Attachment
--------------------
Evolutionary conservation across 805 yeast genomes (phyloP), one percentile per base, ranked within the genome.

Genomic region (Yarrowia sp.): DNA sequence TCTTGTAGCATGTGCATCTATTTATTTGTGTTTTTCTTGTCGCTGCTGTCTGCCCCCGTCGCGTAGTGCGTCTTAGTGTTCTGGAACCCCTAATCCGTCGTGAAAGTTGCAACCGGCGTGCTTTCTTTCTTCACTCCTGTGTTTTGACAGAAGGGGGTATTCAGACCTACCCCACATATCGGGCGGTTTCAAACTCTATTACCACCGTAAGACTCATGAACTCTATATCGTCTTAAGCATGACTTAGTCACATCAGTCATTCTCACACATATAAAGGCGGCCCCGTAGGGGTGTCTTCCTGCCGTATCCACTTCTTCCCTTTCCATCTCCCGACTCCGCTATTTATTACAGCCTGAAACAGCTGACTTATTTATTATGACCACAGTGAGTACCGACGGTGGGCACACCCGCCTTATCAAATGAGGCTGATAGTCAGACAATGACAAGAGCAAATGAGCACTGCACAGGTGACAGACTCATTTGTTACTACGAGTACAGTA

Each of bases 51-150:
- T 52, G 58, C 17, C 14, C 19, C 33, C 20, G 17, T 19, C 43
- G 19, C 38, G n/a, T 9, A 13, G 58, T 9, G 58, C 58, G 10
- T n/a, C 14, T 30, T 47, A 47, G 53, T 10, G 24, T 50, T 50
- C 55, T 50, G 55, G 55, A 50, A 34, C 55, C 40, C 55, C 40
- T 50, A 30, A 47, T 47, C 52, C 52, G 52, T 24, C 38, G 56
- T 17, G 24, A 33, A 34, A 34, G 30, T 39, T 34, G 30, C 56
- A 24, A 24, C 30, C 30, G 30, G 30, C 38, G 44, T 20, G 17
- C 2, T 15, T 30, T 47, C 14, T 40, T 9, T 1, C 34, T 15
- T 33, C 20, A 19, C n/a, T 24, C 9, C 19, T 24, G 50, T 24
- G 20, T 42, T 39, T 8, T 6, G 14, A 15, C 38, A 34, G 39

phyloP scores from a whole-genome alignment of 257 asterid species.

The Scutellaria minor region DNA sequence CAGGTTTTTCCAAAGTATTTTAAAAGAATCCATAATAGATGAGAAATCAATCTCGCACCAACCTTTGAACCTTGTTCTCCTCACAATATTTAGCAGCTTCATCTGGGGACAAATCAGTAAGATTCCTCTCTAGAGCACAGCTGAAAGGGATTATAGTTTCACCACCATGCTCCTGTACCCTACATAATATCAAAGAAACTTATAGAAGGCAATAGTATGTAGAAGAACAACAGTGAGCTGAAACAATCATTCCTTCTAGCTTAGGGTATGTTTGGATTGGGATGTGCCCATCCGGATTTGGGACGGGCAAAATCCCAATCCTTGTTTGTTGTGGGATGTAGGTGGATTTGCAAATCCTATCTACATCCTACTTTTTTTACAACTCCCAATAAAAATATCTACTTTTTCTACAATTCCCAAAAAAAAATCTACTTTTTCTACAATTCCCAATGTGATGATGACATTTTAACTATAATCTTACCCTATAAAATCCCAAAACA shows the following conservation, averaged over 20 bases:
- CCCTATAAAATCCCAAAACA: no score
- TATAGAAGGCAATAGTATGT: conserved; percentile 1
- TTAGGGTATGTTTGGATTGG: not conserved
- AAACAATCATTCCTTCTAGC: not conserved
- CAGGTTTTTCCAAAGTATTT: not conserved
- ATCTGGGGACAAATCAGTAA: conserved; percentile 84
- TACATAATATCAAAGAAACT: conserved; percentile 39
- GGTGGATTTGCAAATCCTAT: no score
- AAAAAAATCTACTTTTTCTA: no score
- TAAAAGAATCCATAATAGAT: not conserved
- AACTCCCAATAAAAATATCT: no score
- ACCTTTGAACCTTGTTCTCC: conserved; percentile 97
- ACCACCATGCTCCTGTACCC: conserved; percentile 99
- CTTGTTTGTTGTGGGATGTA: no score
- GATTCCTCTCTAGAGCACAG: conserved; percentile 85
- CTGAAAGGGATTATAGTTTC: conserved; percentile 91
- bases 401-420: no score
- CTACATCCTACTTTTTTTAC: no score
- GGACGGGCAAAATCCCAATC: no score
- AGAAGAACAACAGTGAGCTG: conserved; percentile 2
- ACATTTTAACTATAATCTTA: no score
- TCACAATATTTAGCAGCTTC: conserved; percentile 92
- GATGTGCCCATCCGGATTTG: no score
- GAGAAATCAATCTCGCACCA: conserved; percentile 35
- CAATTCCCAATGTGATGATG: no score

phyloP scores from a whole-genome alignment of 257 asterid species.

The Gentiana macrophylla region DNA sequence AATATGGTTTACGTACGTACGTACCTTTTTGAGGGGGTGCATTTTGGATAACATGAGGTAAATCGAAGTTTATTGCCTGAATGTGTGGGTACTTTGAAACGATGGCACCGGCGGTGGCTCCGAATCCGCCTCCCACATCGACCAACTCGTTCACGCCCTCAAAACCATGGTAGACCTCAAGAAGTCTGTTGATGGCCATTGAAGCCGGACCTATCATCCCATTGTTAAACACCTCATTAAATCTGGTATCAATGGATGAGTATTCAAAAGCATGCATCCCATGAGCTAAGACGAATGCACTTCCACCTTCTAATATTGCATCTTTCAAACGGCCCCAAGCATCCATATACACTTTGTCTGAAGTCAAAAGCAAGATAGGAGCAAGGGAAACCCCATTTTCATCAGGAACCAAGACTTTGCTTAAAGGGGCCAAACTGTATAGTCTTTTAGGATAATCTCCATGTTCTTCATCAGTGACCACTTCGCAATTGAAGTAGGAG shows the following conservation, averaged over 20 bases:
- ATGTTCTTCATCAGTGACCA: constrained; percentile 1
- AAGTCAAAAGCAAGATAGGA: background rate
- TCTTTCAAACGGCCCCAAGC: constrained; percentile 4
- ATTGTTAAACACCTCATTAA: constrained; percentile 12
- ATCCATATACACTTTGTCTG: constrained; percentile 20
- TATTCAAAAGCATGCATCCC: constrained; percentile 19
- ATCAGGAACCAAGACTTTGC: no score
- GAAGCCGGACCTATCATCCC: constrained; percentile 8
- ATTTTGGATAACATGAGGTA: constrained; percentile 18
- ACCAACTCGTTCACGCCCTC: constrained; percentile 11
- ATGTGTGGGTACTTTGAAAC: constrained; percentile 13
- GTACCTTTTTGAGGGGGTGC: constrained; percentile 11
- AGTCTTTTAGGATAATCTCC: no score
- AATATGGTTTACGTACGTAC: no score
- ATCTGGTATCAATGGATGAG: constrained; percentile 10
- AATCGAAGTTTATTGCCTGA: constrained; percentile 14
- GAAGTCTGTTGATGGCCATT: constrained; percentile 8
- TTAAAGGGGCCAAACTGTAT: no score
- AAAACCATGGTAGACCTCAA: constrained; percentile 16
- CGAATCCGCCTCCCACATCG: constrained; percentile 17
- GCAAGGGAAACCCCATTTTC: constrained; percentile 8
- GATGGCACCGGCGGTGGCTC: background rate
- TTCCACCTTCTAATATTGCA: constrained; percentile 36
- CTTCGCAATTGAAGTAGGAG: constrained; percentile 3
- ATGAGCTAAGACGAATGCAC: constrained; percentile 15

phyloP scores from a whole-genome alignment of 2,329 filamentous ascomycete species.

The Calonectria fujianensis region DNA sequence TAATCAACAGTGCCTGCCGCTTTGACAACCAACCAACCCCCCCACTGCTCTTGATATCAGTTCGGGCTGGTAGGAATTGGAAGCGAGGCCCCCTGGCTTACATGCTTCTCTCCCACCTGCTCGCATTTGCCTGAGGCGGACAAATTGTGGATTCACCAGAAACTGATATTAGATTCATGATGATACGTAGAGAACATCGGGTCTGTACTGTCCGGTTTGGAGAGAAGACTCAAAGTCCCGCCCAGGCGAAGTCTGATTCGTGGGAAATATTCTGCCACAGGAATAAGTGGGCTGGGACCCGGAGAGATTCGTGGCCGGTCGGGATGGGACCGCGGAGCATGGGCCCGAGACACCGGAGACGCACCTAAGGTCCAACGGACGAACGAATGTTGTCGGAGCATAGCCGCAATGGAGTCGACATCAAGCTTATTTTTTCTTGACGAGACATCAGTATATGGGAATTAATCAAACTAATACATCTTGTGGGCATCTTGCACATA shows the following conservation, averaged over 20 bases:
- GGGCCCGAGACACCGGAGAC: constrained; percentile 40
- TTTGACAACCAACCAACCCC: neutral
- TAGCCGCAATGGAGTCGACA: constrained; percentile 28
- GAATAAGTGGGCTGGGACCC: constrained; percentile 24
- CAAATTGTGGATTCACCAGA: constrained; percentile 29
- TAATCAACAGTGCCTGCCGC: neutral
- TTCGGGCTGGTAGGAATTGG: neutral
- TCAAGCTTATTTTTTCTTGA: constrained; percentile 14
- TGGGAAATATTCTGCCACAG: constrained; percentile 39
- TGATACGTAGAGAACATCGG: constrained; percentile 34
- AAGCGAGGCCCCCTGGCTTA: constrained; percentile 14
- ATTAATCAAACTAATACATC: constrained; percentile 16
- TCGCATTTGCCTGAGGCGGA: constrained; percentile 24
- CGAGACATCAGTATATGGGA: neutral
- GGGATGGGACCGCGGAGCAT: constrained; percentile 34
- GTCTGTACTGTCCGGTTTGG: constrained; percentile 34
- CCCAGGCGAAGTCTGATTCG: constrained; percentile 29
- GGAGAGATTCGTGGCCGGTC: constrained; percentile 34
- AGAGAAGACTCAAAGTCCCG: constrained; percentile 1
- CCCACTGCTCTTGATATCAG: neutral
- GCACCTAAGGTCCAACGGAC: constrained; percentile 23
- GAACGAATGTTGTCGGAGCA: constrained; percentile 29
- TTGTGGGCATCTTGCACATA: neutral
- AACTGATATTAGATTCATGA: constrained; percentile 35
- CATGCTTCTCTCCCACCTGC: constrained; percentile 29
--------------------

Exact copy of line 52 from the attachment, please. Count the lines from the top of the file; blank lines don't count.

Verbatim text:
- ACCAACTCGTTCACGCCCTC: constrained; percentile 11